Wednesday, February 10, 2016

Low zinc levels may suggest potential breast-feeding problems

Public Release: 22-Dec-2015
Low zinc levels may suggest potential breast-feeding problems
Penn State

Zinc levels in breast milk may be able to serve as an indicator of breast function during lactation, according to Penn State health researchers.

In previous studies, Shannon L. Kelleher and colleagues found that the protein ZnT2 is critical for secreting zinc into breast milk, and women who have mutations in the gene that encodes ZnT2 have substantially lower milk zinc levels, leading to severe zinc deficiency in exclusively breast-fed infants.

They had also found that in mice the deletion of ZnT2 alters milk composition and profoundly impairs the ability of mice to successfully nurse their offspring.

Now the researchers have found that genetic variation resulting in either loss or gain of function may be common in women and in some cases is associated with indicators of poor breast function. They suggest that by identifying women with abnormally low levels of zinc in breast milk, they may be able to more quickly recognize mothers who might have trouble breast-feeding.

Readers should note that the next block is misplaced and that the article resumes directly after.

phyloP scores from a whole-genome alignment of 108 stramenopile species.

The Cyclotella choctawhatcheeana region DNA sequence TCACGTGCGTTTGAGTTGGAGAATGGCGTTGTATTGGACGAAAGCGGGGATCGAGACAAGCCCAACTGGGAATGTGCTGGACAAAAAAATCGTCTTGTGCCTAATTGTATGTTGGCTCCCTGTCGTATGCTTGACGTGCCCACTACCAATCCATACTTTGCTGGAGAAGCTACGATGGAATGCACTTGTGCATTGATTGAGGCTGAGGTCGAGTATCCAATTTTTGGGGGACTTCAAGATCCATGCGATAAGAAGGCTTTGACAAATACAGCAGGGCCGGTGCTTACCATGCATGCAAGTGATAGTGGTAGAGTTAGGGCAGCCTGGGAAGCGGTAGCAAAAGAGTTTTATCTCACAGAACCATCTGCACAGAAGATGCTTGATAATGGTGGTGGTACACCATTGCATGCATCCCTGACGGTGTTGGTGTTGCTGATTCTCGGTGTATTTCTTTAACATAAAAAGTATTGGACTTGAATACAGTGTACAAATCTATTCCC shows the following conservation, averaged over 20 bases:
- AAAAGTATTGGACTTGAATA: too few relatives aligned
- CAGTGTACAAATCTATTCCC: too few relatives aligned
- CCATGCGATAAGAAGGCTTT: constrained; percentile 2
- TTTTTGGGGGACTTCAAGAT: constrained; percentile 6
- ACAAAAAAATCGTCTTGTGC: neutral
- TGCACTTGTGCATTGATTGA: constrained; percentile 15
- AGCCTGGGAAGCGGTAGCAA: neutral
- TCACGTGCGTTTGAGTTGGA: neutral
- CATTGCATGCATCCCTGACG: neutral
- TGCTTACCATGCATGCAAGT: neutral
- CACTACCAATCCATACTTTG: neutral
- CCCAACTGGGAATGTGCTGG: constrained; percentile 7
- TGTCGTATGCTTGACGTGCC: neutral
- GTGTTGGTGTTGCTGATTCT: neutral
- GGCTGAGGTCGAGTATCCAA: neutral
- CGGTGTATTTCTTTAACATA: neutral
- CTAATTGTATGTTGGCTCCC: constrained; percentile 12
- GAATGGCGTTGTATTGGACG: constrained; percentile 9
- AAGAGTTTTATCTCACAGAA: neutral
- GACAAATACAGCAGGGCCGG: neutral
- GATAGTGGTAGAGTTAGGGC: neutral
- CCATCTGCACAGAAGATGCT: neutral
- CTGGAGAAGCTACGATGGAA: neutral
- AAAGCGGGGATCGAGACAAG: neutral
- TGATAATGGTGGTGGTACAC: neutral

In the current study, the researchers found that of 54 breast-feeding women, 36 percent had at least one non-synonymous single nucleotide polymorphism (SNP) -- or mutation -- in the protein ZnT2, and that genetic variation was associated with abnormal levels of zinc in their breast milk. Twelve previously unknown variants of ZnT2 were identified in the participants, and five of these variants were statistically associated with abnormal zinc levels in breast milk.

"We had no idea that genetic variation in ZnT2 would be so common," said Kelleher, associate professor of cellular and molecular physiology and pharmacology, College of Medicine.


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